The third question is about filling in the grain. If you are interested in that, you can find a wealth of information aout hiding wood grain here. Removing the wood grain wasn’t a request in this cabinet project.
How To Use A Paint Sprayer
Fun fact – I own 4 sprayers! But, don’t worry, you only need one. For this cabinet set, we used the Wagner 3000 sprayer. This sprayer comes with two nozzles – one for finer, detail work and one for larger projects like staining a fence or walls. We utilize the smaller tip and paint reservoir for projects such as furniture or cabinets.
How To Set Up the Sprayer
On this particular sprayer, and most wagner sprayers, the larger tip has three knobs to adjust: the air flow, the paint flow, and the paint width. The detail nozzle only has the airflow regulator. Both sizes have the option to spray vertically or horizontally.
Although this sprayer can handle most paints un-thinned, if you find that you just aren’t getting a super smooth finish or the sprayer is spitting, try thinning the paint with up to 10% water. I usually add 1/4 a cup at a time and mix thoroughly to test.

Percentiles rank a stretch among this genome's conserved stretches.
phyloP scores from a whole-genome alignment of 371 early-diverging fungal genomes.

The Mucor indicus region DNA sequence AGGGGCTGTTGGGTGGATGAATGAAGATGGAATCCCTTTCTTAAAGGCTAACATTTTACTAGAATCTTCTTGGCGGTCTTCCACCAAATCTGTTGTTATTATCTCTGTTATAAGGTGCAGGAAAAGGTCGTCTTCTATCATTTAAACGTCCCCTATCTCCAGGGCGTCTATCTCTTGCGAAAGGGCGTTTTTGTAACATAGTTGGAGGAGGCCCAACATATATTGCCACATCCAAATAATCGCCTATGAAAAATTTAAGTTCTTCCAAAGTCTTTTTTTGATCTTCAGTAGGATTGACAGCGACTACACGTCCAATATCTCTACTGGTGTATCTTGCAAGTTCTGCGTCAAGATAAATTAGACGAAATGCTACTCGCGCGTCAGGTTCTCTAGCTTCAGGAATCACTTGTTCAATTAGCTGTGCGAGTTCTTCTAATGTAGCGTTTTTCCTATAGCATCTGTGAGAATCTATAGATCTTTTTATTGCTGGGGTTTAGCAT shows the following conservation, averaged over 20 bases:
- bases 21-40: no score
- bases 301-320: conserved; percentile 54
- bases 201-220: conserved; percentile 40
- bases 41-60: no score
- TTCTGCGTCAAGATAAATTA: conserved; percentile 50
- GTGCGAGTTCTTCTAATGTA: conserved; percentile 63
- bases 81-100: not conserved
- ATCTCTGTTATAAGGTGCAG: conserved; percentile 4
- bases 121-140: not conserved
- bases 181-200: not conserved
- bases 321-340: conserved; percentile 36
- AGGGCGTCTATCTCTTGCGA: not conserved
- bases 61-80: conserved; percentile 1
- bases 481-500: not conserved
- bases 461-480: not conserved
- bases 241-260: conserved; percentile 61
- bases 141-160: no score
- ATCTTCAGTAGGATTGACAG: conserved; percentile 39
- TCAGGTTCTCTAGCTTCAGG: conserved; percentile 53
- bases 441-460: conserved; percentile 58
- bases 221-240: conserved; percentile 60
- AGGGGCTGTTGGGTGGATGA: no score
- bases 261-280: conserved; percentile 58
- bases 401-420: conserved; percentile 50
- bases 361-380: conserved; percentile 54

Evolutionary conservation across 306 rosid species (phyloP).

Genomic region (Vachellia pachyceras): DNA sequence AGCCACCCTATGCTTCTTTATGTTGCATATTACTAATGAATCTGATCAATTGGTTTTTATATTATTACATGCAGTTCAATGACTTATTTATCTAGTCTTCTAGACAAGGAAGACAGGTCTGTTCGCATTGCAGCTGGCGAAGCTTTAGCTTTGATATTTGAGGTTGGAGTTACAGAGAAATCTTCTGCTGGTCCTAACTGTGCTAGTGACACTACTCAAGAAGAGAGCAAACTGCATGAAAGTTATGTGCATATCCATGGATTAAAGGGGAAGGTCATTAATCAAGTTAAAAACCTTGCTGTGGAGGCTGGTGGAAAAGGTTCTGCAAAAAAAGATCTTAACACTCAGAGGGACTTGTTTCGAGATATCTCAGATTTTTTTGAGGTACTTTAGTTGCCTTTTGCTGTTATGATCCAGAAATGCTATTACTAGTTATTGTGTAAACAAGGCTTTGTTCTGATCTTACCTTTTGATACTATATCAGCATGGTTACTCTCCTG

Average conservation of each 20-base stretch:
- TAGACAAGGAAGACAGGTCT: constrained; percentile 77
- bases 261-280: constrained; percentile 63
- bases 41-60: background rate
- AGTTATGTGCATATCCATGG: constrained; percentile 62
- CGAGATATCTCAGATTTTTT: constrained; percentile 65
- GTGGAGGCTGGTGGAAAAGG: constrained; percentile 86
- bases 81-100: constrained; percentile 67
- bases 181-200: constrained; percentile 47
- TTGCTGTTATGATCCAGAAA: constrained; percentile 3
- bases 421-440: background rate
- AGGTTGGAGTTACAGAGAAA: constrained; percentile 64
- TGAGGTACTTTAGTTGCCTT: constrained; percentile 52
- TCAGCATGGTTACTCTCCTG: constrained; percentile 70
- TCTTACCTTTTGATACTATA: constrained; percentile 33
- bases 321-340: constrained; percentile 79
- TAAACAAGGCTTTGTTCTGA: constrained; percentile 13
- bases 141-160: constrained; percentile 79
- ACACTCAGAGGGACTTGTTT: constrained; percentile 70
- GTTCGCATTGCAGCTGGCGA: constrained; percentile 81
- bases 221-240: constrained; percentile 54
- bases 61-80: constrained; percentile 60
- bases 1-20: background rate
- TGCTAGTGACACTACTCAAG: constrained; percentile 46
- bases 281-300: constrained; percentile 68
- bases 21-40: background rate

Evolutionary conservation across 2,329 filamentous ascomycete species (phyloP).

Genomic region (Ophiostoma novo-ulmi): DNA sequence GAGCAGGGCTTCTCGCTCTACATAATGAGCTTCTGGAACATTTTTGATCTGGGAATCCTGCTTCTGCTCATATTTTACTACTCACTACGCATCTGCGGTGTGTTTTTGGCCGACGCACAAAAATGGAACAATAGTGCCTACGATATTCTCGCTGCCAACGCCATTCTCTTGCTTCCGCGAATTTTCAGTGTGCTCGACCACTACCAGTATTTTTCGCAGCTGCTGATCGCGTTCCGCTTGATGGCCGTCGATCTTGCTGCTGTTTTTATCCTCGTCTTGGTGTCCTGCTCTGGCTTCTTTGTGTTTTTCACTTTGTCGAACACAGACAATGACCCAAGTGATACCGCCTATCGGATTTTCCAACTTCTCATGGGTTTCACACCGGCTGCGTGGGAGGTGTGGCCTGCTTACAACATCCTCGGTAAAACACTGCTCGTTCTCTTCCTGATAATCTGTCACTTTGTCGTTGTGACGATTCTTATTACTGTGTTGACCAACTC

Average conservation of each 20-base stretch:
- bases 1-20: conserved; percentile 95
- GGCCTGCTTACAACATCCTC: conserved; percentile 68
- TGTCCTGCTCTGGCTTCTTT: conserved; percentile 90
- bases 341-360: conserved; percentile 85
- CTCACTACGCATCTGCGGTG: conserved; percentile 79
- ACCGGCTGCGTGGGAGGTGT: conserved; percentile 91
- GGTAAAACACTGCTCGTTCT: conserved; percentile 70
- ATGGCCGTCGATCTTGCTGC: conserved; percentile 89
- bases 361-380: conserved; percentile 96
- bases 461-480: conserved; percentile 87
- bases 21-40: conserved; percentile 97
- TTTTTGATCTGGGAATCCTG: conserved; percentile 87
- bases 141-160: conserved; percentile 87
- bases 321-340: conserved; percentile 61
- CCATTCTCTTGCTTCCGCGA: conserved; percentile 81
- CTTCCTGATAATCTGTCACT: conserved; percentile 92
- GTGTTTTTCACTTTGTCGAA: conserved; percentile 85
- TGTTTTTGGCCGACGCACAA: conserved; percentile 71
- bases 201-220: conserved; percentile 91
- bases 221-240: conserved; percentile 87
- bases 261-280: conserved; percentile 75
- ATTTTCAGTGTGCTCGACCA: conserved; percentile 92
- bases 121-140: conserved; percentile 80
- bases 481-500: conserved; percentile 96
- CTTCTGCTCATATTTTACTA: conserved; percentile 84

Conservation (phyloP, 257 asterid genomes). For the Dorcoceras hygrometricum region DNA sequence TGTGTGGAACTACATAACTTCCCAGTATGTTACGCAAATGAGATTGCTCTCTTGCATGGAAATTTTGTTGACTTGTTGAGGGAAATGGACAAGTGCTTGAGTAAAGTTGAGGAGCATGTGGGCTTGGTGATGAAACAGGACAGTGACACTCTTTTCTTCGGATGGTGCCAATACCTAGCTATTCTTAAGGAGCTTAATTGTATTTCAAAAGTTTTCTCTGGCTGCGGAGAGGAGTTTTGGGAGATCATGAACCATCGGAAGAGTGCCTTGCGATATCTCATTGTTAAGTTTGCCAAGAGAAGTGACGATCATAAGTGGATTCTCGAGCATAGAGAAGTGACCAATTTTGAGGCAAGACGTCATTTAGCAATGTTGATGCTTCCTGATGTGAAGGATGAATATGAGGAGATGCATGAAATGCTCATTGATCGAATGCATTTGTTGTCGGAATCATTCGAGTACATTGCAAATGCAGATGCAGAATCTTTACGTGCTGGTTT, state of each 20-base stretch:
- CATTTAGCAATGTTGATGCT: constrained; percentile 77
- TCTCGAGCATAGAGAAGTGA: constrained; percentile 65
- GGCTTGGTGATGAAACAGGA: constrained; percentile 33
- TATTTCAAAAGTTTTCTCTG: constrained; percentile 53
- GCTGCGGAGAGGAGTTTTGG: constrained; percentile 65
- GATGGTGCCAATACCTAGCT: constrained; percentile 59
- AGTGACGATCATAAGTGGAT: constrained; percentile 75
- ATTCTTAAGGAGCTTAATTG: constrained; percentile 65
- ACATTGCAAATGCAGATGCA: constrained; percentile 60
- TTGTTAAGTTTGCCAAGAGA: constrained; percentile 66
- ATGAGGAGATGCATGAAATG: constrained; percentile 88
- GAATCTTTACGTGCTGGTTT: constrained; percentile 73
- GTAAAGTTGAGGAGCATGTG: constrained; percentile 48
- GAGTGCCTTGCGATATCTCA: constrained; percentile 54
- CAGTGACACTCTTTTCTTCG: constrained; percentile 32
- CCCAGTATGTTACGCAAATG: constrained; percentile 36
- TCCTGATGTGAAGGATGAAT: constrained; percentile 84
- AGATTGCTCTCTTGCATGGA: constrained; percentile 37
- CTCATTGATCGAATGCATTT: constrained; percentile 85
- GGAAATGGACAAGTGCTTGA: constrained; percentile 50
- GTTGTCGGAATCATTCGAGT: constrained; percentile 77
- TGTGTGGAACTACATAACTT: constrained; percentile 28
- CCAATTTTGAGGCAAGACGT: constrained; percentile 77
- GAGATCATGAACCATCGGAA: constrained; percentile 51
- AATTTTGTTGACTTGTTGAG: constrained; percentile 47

This particular kitchen had 47 door and drawers to paint. We are lucky to have an unfinished basement area to set up in, but I have a few tips for any area you choose.
The doors and drawer fronts should ideally sit a bit raised off the floor to keep the wet sides from touching anything while drying. We use scrap pieces of 4×4, but a pack of plastic solo cups is cheap and works great!
When painting both the inside and outside of the doors, paint one side, let them sit for a week + to partially cure, and then do the other side.
The last big setup tip is to spray your piece off the ground. We used an old table and covered it with plastic to raise what we sprayed off the ground. I carefully moved the “done” pieces to their drying place. Each coat took about 2 hours, so our backs thanked us for not having to bend over the whole time.
Now You Are Ready!